In response to fierce market demand, the world's gold-producing countries bolstered their output in 2011, producing a total of 2,700 tons of gold, a 5.5 percent increase on 2010, according to the 'Mineral Commodity Summaries 2012' recently released by the U.S. Geological Survey.
The price of gold has surged from US$272 per ounce at the end of 2000 to about US$1,700 per ounce at present, almost a six-fold increase. And last September, as a result of the supply and demand game and speculation, its price hit an all-time high of US$1,920 an ounce.
However, it should not be ignored that there is not an infinite supply of gold. The precious metal is found on all continents except Antarctica, but to date, only about 170,000 tons of gold have been mined. Taking into account the fact that there are currently only about 100,000 tons of explored gold reserves that could be economically extracted in the future, and that the current annual production rate is about 2,500 tons, these reserves could be gone inside four decades.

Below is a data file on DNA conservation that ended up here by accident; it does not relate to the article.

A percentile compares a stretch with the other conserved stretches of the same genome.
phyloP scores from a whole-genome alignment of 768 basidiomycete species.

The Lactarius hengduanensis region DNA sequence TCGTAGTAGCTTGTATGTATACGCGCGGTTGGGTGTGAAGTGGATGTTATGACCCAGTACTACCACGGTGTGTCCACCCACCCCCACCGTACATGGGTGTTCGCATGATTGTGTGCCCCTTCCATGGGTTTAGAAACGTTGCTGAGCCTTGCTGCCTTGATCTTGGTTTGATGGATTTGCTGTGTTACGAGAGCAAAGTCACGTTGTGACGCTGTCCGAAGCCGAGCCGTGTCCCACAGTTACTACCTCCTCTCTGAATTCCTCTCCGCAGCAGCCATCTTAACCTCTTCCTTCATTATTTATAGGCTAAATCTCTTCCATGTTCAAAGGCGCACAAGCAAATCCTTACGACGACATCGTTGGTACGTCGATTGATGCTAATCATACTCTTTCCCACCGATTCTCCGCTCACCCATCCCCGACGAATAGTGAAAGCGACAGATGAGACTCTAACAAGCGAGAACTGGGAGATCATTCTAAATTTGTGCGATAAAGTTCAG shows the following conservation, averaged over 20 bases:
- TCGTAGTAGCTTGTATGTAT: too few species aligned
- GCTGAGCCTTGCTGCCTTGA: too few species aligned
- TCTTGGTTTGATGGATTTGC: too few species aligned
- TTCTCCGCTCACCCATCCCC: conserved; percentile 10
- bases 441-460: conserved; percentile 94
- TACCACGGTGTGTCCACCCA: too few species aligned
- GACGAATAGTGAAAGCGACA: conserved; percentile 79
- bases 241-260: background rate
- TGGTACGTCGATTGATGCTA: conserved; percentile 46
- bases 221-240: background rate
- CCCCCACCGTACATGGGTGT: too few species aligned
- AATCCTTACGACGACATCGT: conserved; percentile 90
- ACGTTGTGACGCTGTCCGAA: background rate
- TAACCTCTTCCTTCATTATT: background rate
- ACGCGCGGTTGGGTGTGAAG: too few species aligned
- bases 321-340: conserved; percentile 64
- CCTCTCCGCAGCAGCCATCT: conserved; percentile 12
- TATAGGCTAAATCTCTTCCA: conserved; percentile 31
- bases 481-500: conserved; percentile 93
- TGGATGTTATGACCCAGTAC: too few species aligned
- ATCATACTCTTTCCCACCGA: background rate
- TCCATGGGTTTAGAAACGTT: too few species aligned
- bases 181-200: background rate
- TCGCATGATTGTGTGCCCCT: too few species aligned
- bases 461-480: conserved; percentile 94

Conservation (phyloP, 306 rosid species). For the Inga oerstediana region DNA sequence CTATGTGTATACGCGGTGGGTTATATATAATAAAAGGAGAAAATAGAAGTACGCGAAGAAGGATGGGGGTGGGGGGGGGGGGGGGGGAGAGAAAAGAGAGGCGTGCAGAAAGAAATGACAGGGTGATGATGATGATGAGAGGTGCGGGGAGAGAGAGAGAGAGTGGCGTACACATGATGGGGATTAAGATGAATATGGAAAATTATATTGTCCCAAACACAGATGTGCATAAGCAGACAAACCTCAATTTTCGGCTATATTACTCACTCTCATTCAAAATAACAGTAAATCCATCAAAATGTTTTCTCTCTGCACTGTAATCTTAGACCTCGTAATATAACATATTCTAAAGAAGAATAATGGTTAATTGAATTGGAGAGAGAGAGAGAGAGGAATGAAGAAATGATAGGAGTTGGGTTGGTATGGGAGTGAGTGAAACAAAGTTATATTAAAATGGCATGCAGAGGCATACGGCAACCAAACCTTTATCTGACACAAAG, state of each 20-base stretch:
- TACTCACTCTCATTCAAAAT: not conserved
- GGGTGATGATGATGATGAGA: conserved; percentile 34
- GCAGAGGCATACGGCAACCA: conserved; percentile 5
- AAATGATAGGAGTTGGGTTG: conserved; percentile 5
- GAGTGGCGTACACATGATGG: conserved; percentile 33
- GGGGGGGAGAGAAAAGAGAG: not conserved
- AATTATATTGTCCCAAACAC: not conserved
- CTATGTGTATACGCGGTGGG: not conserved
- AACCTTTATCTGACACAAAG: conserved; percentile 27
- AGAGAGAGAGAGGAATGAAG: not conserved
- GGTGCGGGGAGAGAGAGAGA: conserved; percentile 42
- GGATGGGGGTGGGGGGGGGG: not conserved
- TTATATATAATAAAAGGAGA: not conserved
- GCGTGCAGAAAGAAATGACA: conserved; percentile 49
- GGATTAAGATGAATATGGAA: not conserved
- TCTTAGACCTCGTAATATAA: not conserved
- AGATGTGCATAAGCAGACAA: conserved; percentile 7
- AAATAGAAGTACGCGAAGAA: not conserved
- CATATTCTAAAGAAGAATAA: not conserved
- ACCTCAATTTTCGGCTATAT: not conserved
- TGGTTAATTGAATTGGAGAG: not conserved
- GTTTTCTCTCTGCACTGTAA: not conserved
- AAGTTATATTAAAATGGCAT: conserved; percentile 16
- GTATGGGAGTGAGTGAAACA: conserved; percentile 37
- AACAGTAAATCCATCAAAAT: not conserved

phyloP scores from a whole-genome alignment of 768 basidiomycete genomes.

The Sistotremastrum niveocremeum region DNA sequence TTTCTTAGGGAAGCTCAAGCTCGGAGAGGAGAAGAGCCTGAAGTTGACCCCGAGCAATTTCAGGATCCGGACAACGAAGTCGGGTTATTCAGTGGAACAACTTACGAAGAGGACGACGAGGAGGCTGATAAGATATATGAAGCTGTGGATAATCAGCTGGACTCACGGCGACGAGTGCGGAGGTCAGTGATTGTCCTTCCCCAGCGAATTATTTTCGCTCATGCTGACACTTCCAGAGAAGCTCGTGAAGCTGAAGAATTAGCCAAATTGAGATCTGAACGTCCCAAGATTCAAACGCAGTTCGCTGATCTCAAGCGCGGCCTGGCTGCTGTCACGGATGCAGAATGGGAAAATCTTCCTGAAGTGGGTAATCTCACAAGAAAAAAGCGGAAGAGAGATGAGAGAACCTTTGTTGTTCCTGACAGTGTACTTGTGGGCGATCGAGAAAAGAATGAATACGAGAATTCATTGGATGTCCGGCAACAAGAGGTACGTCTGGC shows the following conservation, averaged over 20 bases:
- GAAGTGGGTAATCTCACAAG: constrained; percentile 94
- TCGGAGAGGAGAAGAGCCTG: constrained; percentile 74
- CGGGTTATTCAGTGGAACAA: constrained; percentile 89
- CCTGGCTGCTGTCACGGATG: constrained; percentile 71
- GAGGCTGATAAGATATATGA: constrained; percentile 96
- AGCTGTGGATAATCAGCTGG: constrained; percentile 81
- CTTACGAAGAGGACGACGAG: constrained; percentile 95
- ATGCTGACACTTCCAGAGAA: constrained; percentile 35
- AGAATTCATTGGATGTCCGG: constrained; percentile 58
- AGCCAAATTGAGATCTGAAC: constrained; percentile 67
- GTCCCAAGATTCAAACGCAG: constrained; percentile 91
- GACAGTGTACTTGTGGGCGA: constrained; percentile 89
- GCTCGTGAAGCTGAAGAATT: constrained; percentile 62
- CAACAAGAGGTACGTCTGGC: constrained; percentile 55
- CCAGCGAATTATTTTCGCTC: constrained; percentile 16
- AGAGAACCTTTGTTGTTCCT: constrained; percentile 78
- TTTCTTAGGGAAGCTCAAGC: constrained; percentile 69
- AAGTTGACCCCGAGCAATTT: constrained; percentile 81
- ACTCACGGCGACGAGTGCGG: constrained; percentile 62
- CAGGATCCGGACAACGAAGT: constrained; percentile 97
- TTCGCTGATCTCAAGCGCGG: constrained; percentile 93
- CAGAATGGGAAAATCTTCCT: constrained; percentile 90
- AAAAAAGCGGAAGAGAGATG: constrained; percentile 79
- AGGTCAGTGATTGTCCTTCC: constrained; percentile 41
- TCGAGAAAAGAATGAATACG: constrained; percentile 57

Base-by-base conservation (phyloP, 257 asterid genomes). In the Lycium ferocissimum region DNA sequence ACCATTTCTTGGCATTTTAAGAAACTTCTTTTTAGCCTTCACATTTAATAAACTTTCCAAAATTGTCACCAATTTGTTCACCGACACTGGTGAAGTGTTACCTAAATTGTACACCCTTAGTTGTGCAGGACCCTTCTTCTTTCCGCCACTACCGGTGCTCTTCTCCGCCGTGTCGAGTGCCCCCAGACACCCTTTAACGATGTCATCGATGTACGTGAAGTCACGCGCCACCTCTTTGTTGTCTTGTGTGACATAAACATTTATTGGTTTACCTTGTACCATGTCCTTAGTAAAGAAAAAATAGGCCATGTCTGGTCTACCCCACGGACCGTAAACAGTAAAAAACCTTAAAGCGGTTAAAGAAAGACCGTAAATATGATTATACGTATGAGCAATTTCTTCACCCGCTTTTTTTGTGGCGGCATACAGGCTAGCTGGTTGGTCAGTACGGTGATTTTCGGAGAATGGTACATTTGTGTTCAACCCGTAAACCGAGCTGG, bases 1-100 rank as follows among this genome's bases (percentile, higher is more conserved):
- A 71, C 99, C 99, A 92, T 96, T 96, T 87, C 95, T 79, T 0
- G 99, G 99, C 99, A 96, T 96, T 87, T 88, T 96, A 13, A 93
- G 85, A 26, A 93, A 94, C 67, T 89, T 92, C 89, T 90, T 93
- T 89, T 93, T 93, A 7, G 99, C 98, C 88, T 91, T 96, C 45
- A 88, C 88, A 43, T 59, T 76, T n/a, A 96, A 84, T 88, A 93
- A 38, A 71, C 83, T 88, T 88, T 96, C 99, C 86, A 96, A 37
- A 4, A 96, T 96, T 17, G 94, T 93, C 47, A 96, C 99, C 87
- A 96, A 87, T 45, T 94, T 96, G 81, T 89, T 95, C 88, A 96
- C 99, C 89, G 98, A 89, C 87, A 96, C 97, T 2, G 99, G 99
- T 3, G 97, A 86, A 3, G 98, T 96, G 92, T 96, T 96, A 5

Also read: Top 10 gold consumers in the world 2011
Here, China.org.cn has ranked the top 10 gold-producing countries in the world for 2011:
Uzbekistan was the world's 10th biggest gold producer in 2011. [proactiveinvestors.co.uk]
Mine Production 2010: 90 tonnes
Uzbekistan was the world's 10th biggest gold producer in 2011. It produced 90 tonnes of gold in 2011, the same as in 2010. Its gold production has remained stable since 2000. There are currently about 2,100 tonnes of explored, proven gold reserves in Uzbekistan. The Muruntau Gold Mine in the Kyzylkum Desert in central Uzbekistan is one of the world's largest open-pit mines, and is responsible for about 70 percent of the country's total gold production.